BLOOMINGTON (WCCO) — The 10th anniversary of the 9/11 attacks on America are hitting close to home in Minnesota.
Tom Burnett, who grew up in Bloomington, was one of the United Flight 93 passengers who revolted against terrorist hijackers. The plane later crashed in a Pennsylvania field, killing everybody aboard.
Burnett graduated from Bloomington Jefferson High School, where he was the quarterback for the football team. He also attended Hubert Olson Middle School in Bloomington and Ridgeview Elementary.
On Friday, all 870 students who attend the middle school studied 9/11, and some of them learned about Burnett.
“It’s something very different from our normal class,” said sixth grade social studies teacher, Paul Lessner. “The first thing we’re going to talk about is, ‘what is a hero?'”
Lessner’s students watched a news report on Burnett and his life, along with reaction from his wife, parents and other family members on his death. They then discussed what they saw.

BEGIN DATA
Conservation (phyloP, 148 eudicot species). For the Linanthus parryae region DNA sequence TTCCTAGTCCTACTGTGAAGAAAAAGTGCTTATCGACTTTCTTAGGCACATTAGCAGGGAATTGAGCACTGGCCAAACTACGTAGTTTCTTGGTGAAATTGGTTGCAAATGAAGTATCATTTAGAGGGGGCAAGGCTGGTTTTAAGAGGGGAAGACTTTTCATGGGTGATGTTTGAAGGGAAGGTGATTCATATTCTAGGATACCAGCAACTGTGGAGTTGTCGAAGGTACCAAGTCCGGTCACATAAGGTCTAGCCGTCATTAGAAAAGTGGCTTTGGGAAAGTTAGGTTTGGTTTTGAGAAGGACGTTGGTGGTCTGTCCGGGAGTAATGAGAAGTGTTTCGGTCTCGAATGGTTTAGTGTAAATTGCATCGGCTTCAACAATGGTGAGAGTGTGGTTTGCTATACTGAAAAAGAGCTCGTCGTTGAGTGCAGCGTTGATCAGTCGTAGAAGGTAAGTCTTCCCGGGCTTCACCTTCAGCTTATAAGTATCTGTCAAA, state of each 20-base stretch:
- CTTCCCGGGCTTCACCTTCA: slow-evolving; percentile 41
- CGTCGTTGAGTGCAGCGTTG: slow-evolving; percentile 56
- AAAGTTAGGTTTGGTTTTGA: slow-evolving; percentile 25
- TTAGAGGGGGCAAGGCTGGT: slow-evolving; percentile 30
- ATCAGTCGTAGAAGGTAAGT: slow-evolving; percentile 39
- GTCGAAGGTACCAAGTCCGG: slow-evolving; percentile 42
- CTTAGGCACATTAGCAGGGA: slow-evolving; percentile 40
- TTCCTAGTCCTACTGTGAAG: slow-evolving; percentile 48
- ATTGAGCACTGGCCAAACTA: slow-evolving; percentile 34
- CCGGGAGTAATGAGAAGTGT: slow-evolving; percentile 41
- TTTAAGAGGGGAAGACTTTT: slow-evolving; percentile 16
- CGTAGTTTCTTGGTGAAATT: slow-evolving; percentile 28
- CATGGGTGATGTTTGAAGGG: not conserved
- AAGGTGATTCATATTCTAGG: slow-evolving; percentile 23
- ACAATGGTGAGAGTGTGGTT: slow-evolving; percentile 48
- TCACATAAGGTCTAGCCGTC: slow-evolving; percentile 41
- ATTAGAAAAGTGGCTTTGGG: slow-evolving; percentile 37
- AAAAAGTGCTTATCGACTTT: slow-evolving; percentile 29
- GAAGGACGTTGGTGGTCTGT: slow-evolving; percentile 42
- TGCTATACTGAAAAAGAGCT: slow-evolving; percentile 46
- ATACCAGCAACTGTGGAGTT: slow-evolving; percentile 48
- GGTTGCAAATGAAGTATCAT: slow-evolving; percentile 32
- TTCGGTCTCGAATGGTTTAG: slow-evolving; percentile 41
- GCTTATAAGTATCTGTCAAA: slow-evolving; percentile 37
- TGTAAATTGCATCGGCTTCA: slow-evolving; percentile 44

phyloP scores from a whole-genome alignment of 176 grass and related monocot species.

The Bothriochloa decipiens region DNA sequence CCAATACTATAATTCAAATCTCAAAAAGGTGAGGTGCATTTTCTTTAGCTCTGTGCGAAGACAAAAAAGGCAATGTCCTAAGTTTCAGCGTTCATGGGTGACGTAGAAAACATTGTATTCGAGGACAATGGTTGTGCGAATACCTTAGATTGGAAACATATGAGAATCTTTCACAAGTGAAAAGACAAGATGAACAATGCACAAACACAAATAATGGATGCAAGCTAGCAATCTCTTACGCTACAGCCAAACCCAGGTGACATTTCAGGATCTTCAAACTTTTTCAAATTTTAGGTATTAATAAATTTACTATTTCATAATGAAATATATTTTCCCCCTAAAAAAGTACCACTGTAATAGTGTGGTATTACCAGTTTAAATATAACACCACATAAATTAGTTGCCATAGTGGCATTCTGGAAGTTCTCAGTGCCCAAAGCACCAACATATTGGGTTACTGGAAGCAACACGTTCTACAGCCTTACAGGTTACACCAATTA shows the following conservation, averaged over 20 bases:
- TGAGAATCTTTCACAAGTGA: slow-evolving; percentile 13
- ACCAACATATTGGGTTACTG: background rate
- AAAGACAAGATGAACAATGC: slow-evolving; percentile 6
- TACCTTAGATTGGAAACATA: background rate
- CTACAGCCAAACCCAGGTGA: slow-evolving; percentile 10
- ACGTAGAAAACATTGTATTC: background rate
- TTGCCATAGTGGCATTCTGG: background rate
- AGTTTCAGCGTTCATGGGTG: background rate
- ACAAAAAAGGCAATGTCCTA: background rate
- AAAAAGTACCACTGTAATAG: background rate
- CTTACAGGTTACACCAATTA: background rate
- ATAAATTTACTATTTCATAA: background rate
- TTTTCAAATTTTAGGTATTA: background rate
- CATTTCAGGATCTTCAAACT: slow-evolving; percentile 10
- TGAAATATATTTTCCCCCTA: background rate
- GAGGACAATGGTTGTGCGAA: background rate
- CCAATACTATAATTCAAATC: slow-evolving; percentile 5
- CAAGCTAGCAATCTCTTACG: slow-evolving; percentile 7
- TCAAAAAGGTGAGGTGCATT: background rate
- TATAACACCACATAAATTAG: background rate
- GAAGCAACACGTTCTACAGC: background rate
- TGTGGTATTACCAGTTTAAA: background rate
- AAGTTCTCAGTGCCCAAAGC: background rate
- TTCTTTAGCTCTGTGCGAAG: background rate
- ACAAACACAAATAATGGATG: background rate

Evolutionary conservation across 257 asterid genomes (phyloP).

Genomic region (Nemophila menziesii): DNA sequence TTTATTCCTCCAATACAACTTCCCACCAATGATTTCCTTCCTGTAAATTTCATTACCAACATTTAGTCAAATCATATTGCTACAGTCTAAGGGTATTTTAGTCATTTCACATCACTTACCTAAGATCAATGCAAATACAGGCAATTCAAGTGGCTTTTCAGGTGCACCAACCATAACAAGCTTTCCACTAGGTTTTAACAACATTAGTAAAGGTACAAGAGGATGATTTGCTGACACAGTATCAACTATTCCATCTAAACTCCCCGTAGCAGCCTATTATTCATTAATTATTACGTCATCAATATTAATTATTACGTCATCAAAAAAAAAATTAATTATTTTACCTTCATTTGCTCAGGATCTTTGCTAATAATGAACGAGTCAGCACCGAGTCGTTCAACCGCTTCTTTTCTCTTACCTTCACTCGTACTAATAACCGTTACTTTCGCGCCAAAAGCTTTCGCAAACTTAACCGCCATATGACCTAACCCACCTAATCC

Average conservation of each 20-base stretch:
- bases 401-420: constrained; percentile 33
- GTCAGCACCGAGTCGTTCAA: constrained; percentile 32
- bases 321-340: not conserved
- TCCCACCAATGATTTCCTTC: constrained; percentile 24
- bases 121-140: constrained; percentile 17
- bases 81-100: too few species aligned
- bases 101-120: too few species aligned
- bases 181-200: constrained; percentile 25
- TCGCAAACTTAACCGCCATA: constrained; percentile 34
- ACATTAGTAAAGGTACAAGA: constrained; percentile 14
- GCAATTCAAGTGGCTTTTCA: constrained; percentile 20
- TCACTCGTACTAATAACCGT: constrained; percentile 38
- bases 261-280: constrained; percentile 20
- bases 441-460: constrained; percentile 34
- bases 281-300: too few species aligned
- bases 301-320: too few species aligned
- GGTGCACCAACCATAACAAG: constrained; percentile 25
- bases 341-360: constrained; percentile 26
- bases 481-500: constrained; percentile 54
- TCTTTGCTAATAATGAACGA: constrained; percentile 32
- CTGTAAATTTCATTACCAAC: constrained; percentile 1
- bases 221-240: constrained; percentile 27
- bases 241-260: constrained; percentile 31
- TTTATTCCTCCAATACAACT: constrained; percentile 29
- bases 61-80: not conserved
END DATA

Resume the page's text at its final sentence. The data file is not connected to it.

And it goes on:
“He liked to play sports. He was an adventurous man,” said one student.
The news report talked about how the plane later crashed in a field, far from its intended target. Students learned about Burnett’s plan to fight back — with three other men — against the hijackers, which is now part of the curriculum.
“Yeah, he did save lives and I think that’s why he’s a hero,” said another student. “He saved lives, but said goodbye to his wife.”
“Tom’s story is very inspirational. The way that he saw a problem, identified it, made a plan, got up and he did something about it. And that’s what I want my students to take away from this,” said Lessner. “I want them to look for problems in their community or country, get up and do something about it.”
Lessner has turned the tragedy into a learning opportunity and an actual assignment for his class, leaning on Burnett as their guide.
“It was amazing,” said student Erik Beckers. “He wasn’t just willing to sit there.”
Burnett’s actions likely did save lives. It’s the good side of 9/11 that is often overlooked, but never to be forgotten in American history.